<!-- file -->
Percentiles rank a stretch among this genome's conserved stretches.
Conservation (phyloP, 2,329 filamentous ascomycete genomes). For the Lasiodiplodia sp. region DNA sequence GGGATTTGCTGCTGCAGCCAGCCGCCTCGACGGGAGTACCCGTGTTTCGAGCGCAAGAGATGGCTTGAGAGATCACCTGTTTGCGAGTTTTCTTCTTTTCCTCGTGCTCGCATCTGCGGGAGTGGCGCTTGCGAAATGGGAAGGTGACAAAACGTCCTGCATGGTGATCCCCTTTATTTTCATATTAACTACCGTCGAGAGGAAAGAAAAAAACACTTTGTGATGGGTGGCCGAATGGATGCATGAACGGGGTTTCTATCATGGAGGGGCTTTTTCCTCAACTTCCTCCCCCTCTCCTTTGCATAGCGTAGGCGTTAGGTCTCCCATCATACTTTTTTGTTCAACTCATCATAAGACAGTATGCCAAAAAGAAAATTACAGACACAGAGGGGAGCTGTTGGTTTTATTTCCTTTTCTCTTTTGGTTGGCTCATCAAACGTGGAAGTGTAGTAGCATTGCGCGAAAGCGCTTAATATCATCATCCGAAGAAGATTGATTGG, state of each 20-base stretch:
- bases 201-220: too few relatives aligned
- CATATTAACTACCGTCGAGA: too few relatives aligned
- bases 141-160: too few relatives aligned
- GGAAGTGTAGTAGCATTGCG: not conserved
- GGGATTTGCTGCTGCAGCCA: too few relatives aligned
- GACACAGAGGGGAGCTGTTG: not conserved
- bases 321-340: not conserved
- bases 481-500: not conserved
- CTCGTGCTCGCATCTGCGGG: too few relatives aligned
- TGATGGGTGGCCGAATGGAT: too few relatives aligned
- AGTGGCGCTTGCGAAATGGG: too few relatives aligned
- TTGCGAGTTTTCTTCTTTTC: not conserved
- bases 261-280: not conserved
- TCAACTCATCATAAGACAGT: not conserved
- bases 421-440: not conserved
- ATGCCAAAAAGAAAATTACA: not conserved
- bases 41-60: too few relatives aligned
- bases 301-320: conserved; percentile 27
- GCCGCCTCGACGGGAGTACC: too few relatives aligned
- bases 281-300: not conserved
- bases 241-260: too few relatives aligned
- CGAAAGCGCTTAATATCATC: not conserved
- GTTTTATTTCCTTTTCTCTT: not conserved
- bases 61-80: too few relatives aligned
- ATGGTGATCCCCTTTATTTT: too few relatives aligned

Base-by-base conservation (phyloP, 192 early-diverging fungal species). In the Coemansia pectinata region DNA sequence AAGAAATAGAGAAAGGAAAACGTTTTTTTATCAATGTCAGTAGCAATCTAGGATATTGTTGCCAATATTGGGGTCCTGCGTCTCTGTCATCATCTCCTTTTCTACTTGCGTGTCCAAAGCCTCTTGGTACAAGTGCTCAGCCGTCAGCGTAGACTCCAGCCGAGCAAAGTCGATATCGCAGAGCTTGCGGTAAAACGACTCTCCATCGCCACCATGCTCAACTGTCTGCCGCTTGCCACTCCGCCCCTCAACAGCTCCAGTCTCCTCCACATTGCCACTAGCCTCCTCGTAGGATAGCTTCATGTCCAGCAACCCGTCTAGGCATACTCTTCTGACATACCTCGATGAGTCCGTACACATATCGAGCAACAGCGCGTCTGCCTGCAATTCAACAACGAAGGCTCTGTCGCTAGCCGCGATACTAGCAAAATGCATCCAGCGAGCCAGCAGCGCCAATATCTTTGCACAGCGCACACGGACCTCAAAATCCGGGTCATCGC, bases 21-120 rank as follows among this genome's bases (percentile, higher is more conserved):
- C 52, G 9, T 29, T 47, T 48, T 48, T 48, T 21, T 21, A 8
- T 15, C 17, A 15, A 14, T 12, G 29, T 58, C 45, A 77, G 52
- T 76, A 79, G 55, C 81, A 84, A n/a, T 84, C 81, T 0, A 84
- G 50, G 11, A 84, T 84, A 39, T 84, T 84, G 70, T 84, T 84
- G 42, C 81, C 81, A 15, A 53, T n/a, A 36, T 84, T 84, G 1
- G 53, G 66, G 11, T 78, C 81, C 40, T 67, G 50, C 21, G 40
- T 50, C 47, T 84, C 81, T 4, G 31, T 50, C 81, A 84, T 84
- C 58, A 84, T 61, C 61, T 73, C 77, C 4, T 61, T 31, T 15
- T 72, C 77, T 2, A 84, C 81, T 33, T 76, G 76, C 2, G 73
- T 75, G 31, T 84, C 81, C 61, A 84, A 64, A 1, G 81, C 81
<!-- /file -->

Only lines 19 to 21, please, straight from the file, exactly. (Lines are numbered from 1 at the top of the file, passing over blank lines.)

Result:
- bases 41-60: too few relatives aligned
- bases 301-320: conserved; percentile 27
- GCCGCCTCGACGGGAGTACC: too few relatives aligned